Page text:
Basil & Bourbon created an online fundraiser campaign on July 22 at gofoundme.com/basil-bourbon-expectantly to cover “unforeseen costs.”

The Crafter’s Den to open

The Crafter’s Den, a new retail store that sells products handcrafted by local southwest Missouri artists, is preparing to open at 212 E. Jackson St.

The building was previously owned by Fired Up Pottery and Art. 

1A Square Changes 4

Jean Davis, left, and Sam Davis stand in line for 3G’s custard on Bolivar’s downtown square.

Jami Kolsky, The Crafter Den’s owner, said the square is “a big part of the community.” 

“Being central to a place that’s bigger on local culture (is) important,” she added.

The store is set to open Sept. 2. Before opening, the store will host a kick-off event Saturday, Aug. 24, that will allow kids and families to put painted handprints on the store’s walls.

The store will also offer art classes. The schedules are available online at thecraftersdenbomo.com.

DJ’s Deals and Steals moves 

DJ’s Deals and Steals, a discount store at 1320 W. Broadway St., is moving to 201 S. Main St. on the southwest corner of the square. 

“The new location will hopefully be better for a retail store,” said Carol Bullard, store owner, via email.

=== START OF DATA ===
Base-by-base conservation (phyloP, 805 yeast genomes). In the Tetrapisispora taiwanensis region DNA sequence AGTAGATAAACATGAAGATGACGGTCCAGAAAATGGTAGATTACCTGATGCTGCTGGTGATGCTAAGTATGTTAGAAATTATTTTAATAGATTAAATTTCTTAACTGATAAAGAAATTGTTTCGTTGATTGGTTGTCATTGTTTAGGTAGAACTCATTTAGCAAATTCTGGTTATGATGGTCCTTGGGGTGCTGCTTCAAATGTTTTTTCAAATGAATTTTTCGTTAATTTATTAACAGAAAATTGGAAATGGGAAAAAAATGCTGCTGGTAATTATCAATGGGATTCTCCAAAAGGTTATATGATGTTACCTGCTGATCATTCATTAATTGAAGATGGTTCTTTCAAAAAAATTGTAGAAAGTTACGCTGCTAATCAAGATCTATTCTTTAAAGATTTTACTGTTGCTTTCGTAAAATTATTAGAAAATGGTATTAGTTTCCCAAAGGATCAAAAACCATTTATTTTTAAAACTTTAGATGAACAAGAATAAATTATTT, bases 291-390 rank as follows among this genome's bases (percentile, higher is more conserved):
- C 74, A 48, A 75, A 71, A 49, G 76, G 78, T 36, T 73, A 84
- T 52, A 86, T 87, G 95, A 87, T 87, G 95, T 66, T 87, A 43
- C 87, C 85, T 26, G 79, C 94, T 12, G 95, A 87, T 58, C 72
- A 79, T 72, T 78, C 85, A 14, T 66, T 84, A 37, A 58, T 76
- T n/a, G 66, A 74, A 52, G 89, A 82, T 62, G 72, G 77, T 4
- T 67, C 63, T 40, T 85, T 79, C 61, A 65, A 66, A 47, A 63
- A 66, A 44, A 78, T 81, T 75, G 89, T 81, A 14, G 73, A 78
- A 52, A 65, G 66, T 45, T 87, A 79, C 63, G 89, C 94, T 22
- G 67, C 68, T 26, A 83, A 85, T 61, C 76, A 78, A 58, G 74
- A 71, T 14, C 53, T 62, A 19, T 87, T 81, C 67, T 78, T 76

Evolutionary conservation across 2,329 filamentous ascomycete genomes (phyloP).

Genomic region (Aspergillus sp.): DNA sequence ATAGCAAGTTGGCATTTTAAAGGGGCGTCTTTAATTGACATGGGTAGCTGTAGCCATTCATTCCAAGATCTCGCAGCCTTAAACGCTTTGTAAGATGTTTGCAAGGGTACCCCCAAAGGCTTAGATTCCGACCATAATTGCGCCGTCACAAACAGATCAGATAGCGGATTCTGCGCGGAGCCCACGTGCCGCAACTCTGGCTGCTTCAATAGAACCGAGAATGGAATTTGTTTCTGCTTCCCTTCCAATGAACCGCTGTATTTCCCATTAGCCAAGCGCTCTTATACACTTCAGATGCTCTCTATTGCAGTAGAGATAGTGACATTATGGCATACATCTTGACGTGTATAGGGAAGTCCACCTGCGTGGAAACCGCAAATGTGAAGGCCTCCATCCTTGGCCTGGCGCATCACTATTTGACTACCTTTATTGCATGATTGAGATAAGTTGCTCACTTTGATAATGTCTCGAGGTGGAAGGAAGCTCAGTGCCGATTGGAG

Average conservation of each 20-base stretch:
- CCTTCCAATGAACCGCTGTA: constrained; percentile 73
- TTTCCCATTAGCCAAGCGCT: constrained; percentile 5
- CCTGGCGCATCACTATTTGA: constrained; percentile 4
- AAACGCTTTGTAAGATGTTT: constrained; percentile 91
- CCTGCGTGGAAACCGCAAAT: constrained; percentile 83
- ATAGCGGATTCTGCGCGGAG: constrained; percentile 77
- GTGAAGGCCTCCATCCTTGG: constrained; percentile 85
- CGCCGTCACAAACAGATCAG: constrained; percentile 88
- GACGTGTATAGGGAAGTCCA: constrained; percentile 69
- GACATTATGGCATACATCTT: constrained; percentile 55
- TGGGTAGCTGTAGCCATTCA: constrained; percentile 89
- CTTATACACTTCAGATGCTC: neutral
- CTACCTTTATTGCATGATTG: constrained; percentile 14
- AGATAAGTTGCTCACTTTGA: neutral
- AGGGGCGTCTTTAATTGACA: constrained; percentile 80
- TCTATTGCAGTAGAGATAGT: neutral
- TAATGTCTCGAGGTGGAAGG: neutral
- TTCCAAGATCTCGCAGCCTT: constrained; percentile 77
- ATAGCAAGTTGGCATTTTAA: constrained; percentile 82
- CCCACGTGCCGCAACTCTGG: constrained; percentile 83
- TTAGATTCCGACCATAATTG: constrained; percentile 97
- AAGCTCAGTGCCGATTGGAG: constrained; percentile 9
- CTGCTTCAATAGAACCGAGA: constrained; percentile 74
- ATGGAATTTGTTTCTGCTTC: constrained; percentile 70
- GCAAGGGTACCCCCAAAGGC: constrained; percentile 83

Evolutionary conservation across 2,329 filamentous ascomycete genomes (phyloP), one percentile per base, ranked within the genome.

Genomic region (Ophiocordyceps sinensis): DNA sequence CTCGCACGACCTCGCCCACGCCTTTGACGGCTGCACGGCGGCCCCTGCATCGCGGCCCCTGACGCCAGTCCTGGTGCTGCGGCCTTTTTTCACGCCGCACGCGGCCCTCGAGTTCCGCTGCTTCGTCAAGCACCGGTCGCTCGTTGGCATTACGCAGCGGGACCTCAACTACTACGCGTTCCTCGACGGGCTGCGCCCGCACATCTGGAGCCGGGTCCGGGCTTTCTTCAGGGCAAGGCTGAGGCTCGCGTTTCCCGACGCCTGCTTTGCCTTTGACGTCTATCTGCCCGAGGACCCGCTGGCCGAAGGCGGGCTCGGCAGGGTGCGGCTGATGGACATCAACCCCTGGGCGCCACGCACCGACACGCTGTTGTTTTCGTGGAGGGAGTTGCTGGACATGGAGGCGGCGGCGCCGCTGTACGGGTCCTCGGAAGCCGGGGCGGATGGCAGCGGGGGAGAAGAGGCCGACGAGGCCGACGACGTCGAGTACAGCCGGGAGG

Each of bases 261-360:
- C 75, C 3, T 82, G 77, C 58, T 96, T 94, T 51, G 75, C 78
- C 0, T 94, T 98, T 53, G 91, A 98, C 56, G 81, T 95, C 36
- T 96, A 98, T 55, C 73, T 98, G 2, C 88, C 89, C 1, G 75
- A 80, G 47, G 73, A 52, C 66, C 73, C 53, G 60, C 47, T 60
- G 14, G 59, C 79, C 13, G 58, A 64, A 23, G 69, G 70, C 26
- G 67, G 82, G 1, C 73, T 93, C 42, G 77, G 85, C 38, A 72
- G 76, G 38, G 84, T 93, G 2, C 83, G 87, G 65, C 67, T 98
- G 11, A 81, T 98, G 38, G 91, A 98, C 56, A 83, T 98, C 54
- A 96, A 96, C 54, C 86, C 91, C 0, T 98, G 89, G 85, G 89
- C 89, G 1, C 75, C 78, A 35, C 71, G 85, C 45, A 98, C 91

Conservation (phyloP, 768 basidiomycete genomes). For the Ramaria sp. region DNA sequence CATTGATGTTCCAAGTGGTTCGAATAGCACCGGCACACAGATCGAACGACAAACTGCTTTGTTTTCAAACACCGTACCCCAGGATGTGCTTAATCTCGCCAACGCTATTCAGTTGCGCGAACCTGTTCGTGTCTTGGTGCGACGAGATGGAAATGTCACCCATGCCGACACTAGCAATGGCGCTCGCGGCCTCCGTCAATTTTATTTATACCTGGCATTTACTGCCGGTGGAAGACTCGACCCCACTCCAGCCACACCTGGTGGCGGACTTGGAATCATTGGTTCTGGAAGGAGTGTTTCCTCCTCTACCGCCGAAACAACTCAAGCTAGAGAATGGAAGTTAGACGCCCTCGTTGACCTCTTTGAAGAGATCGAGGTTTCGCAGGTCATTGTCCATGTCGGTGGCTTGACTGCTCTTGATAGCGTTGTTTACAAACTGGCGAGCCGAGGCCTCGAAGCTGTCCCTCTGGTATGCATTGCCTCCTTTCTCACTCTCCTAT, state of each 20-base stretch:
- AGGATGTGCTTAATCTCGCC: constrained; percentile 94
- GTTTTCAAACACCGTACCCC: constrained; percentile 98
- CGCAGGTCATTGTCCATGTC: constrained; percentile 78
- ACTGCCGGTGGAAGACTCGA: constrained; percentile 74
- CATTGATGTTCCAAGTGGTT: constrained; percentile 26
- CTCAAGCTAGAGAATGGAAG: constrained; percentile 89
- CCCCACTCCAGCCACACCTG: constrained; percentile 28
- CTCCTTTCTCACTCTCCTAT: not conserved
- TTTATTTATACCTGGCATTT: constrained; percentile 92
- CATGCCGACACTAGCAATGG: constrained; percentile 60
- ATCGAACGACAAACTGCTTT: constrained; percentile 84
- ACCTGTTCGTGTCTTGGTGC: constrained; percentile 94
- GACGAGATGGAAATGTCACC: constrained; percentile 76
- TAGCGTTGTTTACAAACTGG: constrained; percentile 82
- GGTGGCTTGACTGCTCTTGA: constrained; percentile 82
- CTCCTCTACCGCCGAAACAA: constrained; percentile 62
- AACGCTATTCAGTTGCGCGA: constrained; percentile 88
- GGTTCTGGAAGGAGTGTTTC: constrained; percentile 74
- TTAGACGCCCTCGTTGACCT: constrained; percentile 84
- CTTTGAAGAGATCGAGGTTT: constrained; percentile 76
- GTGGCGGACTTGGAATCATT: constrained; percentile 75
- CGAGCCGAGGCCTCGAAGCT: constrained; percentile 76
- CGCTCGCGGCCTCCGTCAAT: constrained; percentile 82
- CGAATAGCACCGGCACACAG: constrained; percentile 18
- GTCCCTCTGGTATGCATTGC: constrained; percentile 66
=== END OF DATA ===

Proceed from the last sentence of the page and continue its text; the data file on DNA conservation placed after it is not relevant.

She noted the square has several downtown activities that she’s looking forward to participating in with other local businesses.

“As a member of this community my whole life, the square has always been a location to shop as an adult and as a child,” she said. “I grew up with Alice’s Closet and dressed my children from Frogs N Friends.  I am a believer in ‘shop local.’”

In addition to the change of venue, Bullard said the store’s name will “probably be changed to just DJ’s Deals.”

The store sells new discounted clothing, shoes, electronics, home items, toys and more.

The new location was previously home to The Well 4:14 coffee and bistro shop, which moved down the street to 218 W. Jackson St. earlier this year.

Blade Signs posts up downtown